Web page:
Psychosocial assessment in the perinatal period refers to the clinical evaluation of a broad number of risk factors that may contribute to the mental health outcomes of a woman and her infant. It is recommended that all women are assessed as part of routine pregnancy and postnatal care.

However, it is not clear how comprehensive such screening is, with most research focusing solely on the assessment of depression. Furthermore, most studies that have investigated screening have not been sufficiently inclusive of the 30% of women whose maternity care is provided in the private sector.

The aim of this study was to examine rates of assessment across a range of psychosocial domains, as well as the provision of mental health promotion information. A sub-study of 1,804 women from the Australian Longitudinal Study on Women’s Health (ALSWH) provided data.

  • Rates of assessment for the prenatal and postnatal periods respectively were: current mental health 66.8%, 75.6%, mental health history 52.9%, 41.2%, level of support 69.9%, 70.1%, drug and alcohol use 67.6%, 35.3%, and domestic violence or abuse 35.7%, 31.8%.
  • Mental health promotion information was received by 78.3% of women during pregnancy, and 81.6% of women during the postnatal period.
  • During pregnancy, women who gave birth in the public sector were far more likely to report being assessed across all domains of psychosocial assessment than women in the private sector.
  • The disparity between public and private settings did not extend to the postnatal period however, with similar figures observed for most measures.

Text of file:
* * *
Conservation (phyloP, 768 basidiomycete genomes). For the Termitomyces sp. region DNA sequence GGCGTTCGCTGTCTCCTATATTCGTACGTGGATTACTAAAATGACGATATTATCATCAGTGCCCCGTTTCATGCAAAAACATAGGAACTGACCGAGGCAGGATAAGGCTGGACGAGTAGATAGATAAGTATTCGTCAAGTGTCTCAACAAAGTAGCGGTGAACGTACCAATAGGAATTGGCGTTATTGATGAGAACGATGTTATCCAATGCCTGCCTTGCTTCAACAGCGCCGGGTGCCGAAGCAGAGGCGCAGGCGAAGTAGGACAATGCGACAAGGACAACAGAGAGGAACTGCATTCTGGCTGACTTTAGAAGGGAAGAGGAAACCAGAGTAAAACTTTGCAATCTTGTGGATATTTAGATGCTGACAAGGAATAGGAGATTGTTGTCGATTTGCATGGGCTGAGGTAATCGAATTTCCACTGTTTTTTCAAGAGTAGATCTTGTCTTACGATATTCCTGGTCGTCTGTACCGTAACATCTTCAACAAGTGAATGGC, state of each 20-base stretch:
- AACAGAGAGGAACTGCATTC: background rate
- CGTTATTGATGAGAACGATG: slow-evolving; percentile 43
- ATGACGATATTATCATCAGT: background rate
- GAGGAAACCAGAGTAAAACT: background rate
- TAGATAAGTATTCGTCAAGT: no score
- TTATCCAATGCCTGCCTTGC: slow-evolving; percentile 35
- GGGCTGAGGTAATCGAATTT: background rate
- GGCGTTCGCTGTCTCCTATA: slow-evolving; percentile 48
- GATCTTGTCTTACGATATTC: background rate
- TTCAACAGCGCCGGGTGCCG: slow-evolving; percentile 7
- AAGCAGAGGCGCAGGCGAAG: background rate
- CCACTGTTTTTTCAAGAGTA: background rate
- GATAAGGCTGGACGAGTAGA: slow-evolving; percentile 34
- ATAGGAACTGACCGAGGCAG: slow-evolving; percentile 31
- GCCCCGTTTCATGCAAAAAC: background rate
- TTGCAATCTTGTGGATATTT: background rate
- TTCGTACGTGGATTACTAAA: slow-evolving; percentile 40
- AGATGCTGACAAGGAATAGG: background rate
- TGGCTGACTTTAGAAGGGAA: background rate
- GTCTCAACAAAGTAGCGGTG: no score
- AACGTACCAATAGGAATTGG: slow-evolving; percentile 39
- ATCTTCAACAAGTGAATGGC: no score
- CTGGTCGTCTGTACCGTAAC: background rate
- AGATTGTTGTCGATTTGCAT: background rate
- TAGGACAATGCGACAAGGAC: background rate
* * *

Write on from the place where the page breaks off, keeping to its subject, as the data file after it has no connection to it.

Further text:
• Differences were observed between state/territory of residence for each of the measures. For example, assessment of mental health history during pregnancy ranged from 43.3% in Victoria to 63.8% in New South Wales, while domestic violence/abuse assessment ranged from 20.2% in Western Australia to 52.8% in New South Wales.
  • During the postnatal period, 89.1% of women from Western Australia had their current mental health assessed, compared to 58.7% of Queensland women.

The results indicate that there has been significant penetration in some areas of assessment, both during pregnancy and in the postnatal period. However, the low rates of screening for mental health history and domestic violence/abuse are concerning. It is important to minimise the current shortfall in assessment rates in private maternity settings, particularly during pregnancy.

Citation: Reilly N, Harris S, Loxton D, Chojenta C, Forder P, Milgrom J, Austin M-P (2013). Disparities in reported psychosocial assessment across public and private maternity settings: A national survey of women in Australia. BMC Public Health, 13:362.

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